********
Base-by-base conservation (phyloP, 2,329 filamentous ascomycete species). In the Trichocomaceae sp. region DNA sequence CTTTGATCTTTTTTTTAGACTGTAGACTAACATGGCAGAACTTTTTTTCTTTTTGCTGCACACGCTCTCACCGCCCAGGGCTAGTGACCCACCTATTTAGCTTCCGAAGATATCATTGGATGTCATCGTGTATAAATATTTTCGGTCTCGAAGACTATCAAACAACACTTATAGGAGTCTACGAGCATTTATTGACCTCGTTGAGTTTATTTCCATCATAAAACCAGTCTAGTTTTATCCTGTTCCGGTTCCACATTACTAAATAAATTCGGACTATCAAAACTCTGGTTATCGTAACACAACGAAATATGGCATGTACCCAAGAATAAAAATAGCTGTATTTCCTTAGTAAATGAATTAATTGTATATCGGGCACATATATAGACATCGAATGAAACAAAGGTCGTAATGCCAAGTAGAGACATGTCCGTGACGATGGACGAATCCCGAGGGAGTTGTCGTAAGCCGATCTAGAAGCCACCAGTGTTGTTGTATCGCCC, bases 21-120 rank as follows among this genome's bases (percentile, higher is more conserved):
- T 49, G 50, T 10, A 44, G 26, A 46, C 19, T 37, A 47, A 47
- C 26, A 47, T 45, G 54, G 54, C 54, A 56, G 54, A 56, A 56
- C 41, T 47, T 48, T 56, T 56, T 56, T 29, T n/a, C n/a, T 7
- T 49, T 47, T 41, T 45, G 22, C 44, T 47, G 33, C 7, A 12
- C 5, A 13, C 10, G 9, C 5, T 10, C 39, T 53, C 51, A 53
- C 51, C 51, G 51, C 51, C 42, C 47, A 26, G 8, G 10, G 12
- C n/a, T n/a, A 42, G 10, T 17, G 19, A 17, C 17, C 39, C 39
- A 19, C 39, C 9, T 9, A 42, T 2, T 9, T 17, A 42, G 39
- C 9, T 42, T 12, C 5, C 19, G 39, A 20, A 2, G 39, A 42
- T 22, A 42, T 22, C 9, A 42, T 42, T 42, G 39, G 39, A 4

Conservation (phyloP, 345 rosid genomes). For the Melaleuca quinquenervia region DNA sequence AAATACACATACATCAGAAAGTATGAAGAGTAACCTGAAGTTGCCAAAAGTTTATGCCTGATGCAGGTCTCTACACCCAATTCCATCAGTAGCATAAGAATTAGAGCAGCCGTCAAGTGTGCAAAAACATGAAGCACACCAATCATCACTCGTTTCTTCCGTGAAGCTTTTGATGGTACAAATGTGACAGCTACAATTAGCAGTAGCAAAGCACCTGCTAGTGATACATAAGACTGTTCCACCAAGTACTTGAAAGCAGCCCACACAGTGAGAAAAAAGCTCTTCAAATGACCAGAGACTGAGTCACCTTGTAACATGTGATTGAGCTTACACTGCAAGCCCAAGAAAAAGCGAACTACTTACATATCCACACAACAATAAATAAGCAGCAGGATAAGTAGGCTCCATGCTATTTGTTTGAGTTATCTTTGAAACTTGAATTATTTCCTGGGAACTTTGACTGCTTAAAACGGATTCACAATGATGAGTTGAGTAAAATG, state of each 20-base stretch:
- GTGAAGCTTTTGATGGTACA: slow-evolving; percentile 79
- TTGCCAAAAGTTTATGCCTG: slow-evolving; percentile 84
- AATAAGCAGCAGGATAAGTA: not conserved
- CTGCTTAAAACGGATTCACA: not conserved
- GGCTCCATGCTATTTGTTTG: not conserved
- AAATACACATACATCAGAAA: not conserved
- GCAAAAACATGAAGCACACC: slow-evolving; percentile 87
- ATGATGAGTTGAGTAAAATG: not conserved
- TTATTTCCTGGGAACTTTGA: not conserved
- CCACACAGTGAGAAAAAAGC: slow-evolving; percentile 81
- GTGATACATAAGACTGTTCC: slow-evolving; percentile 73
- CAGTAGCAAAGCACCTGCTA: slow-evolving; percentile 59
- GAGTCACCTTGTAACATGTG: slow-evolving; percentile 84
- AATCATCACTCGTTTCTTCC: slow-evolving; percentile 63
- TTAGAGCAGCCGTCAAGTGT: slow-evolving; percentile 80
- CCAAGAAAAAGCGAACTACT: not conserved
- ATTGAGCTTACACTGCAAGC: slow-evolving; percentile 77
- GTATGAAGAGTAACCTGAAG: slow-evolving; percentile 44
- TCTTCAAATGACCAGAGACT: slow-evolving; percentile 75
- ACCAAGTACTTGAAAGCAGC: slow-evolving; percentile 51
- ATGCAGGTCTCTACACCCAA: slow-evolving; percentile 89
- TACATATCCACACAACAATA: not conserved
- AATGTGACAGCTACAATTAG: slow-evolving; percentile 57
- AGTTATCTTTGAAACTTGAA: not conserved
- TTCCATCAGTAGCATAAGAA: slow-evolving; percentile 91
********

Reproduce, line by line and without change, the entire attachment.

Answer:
Base-by-base conservation (phyloP, 2,329 filamentous ascomycete species). In the Trichocomaceae sp. region DNA sequence CTTTGATCTTTTTTTTAGACTGTAGACTAACATGGCAGAACTTTTTTTCTTTTTGCTGCACACGCTCTCACCGCCCAGGGCTAGTGACCCACCTATTTAGCTTCCGAAGATATCATTGGATGTCATCGTGTATAAATATTTTCGGTCTCGAAGACTATCAAACAACACTTATAGGAGTCTACGAGCATTTATTGACCTCGTTGAGTTTATTTCCATCATAAAACCAGTCTAGTTTTATCCTGTTCCGGTTCCACATTACTAAATAAATTCGGACTATCAAAACTCTGGTTATCGTAACACAACGAAATATGGCATGTACCCAAGAATAAAAATAGCTGTATTTCCTTAGTAAATGAATTAATTGTATATCGGGCACATATATAGACATCGAATGAAACAAAGGTCGTAATGCCAAGTAGAGACATGTCCGTGACGATGGACGAATCCCGAGGGAGTTGTCGTAAGCCGATCTAGAAGCCACCAGTGTTGTTGTATCGCCC, bases 21-120 rank as follows among this genome's bases (percentile, higher is more conserved):
- T 49, G 50, T 10, A 44, G 26, A 46, C 19, T 37, A 47, A 47
- C 26, A 47, T 45, G 54, G 54, C 54, A 56, G 54, A 56, A 56
- C 41, T 47, T 48, T 56, T 56, T 56, T 29, T n/a, C n/a, T 7
- T 49, T 47, T 41, T 45, G 22, C 44, T 47, G 33, C 7, A 12
- C 5, A 13, C 10, G 9, C 5, T 10, C 39, T 53, C 51, A 53
- C 51, C 51, G 51, C 51, C 42, C 47, A 26, G 8, G 10, G 12
- C n/a, T n/a, A 42, G 10, T 17, G 19, A 17, C 17, C 39, C 39
- A 19, C 39, C 9, T 9, A 42, T 2, T 9, T 17, A 42, G 39
- C 9, T 42, T 12, C 5, C 19, G 39, A 20, A 2, G 39, A 42
- T 22, A 42, T 22, C 9, A 42, T 42, T 42, G 39, G 39, A 4

Conservation (phyloP, 345 rosid genomes). For the Melaleuca quinquenervia region DNA sequence AAATACACATACATCAGAAAGTATGAAGAGTAACCTGAAGTTGCCAAAAGTTTATGCCTGATGCAGGTCTCTACACCCAATTCCATCAGTAGCATAAGAATTAGAGCAGCCGTCAAGTGTGCAAAAACATGAAGCACACCAATCATCACTCGTTTCTTCCGTGAAGCTTTTGATGGTACAAATGTGACAGCTACAATTAGCAGTAGCAAAGCACCTGCTAGTGATACATAAGACTGTTCCACCAAGTACTTGAAAGCAGCCCACACAGTGAGAAAAAAGCTCTTCAAATGACCAGAGACTGAGTCACCTTGTAACATGTGATTGAGCTTACACTGCAAGCCCAAGAAAAAGCGAACTACTTACATATCCACACAACAATAAATAAGCAGCAGGATAAGTAGGCTCCATGCTATTTGTTTGAGTTATCTTTGAAACTTGAATTATTTCCTGGGAACTTTGACTGCTTAAAACGGATTCACAATGATGAGTTGAGTAAAATG, state of each 20-base stretch:
- GTGAAGCTTTTGATGGTACA: slow-evolving; percentile 79
- TTGCCAAAAGTTTATGCCTG: slow-evolving; percentile 84
- AATAAGCAGCAGGATAAGTA: not conserved
- CTGCTTAAAACGGATTCACA: not conserved
- GGCTCCATGCTATTTGTTTG: not conserved
- AAATACACATACATCAGAAA: not conserved
- GCAAAAACATGAAGCACACC: slow-evolving; percentile 87
- ATGATGAGTTGAGTAAAATG: not conserved
- TTATTTCCTGGGAACTTTGA: not conserved
- CCACACAGTGAGAAAAAAGC: slow-evolving; percentile 81
- GTGATACATAAGACTGTTCC: slow-evolving; percentile 73
- CAGTAGCAAAGCACCTGCTA: slow-evolving; percentile 59
- GAGTCACCTTGTAACATGTG: slow-evolving; percentile 84
- AATCATCACTCGTTTCTTCC: slow-evolving; percentile 63
- TTAGAGCAGCCGTCAAGTGT: slow-evolving; percentile 80
- CCAAGAAAAAGCGAACTACT: not conserved
- ATTGAGCTTACACTGCAAGC: slow-evolving; percentile 77
- GTATGAAGAGTAACCTGAAG: slow-evolving; percentile 44
- TCTTCAAATGACCAGAGACT: slow-evolving; percentile 75
- ACCAAGTACTTGAAAGCAGC: slow-evolving; percentile 51
- ATGCAGGTCTCTACACCCAA: slow-evolving; percentile 89
- TACATATCCACACAACAATA: not conserved
- AATGTGACAGCTACAATTAG: slow-evolving; percentile 57
- AGTTATCTTTGAAACTTGAA: not conserved
- TTCCATCAGTAGCATAAGAA: slow-evolving; percentile 91